- Author: Randall Mutters
The milestone signaling the beginning of the reproductive stage is panicle initiation (PI). At this moment, the cells at the shoot apex, which is just above soil, start transforming into the panicle; however, this “primordial” panicle is not visible yet. All that can be noticed is a light green band at the upper-most internode referred to as “green ring” or PI. About a week later, when the panicle grows to 1/16th of an inch long and is visible with the naked eye, rice is at the panicle differentiation (PD) stage. It is very important to correctly identify when plants reach PI and PD since midseason N should be made at or just prior to this growth interval. The internode elongation that is often used as an indicator actually occurs after PI. Calrose varieties do not respond in terms of yield gain to N topdressing beyond PI based on UC research. In fact applying additional N later in the season may increase disease severity and ‘blanking', as well as delay maturity.
Midseason N application may not always be necessary. If the soil has a good supply of N throughout the season, maximum yields can be obtained using pre-plant N fertilizers only. However, there are several factors that prevent this from happening, such as extended drain periods, high soil permeability, or a planned management strategy.
Several methods can be used to estimate the N nutritional status of rice plants at midseason: leaf chemical analysis, chlorophyll meter and the leaf color chart. In all cases, leaf samples should be taken at or slightly before PI. The Y-leaf should be used to determine plant N content. The Y-leaf is the most recently fully expanded leaf. It is important to know the stage of growth when sampling for leaf-N because the N content can vary drastically over time. The adequate N range for tissue N at PI is 3.2 – 3.6% (Table 1); concentrations below this range indicate an N deficiency and warrant topdressing.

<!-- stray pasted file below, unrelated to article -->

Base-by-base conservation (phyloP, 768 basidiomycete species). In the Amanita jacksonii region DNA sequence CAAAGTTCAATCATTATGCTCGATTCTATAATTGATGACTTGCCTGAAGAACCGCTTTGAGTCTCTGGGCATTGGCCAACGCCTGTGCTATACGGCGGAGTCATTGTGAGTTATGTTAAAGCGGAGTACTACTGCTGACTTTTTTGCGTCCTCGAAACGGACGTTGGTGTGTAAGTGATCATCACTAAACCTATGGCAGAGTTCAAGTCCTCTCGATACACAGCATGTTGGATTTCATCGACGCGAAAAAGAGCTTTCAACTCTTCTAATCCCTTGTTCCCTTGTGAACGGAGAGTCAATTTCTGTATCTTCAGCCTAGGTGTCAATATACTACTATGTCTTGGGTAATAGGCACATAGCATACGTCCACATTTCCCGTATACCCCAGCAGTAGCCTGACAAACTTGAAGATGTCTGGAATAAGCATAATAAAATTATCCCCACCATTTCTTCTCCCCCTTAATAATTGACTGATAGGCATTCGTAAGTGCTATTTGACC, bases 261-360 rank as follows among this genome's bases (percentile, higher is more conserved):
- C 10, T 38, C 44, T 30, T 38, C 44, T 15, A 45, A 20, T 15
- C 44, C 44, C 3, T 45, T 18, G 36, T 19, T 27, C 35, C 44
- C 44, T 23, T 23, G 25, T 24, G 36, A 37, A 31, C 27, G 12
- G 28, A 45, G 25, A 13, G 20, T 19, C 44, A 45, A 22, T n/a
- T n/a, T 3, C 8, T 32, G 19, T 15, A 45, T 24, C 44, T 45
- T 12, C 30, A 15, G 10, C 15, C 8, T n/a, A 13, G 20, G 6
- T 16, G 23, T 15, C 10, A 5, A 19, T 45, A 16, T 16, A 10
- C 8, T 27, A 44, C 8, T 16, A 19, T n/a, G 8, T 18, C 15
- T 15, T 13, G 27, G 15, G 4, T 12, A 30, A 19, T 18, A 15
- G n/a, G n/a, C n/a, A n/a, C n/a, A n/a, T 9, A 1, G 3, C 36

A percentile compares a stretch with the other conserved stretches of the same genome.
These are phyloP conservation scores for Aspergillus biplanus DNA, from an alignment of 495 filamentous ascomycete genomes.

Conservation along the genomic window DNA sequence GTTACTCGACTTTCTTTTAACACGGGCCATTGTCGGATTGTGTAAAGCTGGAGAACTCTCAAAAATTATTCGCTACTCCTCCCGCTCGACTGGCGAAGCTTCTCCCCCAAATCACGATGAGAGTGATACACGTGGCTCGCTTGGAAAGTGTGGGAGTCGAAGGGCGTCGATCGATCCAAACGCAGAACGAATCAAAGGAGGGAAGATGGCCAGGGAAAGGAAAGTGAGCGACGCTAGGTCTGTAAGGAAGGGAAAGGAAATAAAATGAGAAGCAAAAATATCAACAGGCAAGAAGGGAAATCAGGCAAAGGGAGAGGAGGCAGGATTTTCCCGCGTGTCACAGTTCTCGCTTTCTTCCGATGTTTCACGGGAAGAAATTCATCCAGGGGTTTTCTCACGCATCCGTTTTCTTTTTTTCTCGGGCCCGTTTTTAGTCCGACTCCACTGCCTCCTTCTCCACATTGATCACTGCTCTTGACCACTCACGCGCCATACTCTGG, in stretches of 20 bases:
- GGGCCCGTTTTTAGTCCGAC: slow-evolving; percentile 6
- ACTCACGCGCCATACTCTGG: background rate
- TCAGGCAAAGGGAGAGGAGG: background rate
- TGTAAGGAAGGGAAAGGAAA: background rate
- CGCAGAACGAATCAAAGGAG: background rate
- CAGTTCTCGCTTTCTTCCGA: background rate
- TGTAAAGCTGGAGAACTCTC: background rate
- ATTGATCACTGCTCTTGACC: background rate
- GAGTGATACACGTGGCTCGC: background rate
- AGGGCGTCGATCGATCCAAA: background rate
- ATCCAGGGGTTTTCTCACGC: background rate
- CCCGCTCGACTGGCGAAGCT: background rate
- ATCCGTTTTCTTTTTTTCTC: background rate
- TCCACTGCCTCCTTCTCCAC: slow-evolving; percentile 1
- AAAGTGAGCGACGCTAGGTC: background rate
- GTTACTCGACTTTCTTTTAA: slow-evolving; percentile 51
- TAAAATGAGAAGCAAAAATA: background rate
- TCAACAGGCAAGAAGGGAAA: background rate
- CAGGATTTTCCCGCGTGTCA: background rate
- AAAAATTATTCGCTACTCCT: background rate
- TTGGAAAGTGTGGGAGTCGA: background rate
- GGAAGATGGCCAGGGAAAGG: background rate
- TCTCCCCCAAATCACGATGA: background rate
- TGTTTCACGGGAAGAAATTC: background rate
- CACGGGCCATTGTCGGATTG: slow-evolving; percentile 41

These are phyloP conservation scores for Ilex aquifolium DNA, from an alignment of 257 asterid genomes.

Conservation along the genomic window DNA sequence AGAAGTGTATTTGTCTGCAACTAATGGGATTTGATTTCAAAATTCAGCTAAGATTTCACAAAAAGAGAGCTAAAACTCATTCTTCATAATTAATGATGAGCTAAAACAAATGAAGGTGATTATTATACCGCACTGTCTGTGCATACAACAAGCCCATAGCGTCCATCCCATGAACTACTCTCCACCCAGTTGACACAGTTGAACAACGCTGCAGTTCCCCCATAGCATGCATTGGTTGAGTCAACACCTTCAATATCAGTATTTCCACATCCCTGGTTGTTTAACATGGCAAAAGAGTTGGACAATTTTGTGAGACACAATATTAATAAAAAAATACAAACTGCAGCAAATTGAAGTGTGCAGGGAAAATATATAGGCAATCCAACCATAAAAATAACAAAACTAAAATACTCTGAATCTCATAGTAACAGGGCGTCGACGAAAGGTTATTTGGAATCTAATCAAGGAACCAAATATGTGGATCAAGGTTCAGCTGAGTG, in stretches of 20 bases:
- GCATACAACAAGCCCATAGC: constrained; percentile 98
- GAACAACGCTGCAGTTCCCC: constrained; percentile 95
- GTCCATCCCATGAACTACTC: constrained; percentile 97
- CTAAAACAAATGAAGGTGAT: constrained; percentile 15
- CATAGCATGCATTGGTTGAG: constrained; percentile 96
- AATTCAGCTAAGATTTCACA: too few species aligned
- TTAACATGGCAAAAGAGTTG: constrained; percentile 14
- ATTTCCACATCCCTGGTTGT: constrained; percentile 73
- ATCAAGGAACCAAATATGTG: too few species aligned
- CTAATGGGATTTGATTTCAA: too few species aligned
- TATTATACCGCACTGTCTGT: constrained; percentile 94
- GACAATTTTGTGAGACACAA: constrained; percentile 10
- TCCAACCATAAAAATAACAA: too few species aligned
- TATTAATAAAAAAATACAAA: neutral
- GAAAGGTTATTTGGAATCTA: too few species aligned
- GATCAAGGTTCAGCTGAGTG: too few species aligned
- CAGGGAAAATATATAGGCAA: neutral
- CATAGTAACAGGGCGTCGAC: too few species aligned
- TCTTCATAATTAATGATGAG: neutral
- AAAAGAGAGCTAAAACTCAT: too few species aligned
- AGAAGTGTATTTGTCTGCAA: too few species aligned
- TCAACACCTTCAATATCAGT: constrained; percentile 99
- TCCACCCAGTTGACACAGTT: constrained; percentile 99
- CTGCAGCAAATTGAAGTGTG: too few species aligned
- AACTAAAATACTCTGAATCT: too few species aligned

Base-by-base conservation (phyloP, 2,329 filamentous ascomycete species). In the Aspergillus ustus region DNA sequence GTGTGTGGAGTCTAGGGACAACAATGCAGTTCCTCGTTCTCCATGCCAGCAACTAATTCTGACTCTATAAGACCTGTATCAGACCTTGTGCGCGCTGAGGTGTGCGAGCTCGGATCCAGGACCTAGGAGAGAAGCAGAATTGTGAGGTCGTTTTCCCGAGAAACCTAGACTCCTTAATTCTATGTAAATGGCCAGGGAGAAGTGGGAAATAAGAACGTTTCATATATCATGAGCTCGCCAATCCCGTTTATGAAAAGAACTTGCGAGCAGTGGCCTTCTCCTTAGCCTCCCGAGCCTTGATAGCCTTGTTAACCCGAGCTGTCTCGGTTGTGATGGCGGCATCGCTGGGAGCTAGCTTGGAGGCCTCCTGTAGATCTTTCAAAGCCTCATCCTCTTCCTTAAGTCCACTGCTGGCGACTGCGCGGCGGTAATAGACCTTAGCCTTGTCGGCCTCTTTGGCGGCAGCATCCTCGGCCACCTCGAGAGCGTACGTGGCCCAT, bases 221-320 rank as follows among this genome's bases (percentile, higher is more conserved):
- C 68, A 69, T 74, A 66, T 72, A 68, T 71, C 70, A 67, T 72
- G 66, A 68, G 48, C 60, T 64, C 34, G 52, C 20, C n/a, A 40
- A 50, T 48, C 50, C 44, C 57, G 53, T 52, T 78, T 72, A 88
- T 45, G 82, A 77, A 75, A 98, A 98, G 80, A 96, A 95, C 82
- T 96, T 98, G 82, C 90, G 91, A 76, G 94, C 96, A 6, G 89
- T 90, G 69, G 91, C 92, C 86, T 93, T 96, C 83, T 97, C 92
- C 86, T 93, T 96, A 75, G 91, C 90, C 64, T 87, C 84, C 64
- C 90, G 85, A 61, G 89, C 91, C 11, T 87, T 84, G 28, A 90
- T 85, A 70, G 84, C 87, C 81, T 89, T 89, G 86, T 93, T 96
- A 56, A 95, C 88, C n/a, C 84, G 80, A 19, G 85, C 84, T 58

Table 1. Guide for leaf nitrogen percentages at different stages of growth.
Source: Rice Nutrient Management in California. UC ANR No. 3516.
The chlorophyll meter can be used to estimate N content by measuring the amount of light absorbed by chlorophyll in leaves. The meter must be calibrated against leaf samples analyzed in the laboratory. For cultivar M-205, a meter reading of 32 corresponds to the critical value of 3.3% N. The UC leaf color chart is a very practical, accurate and reliable method to estimate plant N content. It consists on a series of panels with colors that match the color of plants with different N contents (Fig. 1). By comparing the chart with color of the Y-leaves, an estimation of the N status of the rice plant is possible. The chlorophyll meter and the color chart have the advantage of allowing “real time' determination of plant N concentration, whereas the leaf chemical requires a few days for processing. The chlorophyll meter ‘samples' a very small area of the leaf (2 x 3 mm). Therefore a large number of readings are necessary to get a reasonable estimation of leaf N levels.
Figure 1. Leaf Color Chart for evaluating nitrogen status in rice.
Keep in mind that greener is not necessarily better. Studies conducted on M205 and M206 at multiple locations demonstrated that tissue N levels at PI above the critical level do not translate into higher yields (Fig. 2).
Figure 2. Yield as a function of leaf N at panicle initiation. Pooled across varieties (M-206, M-205) and location.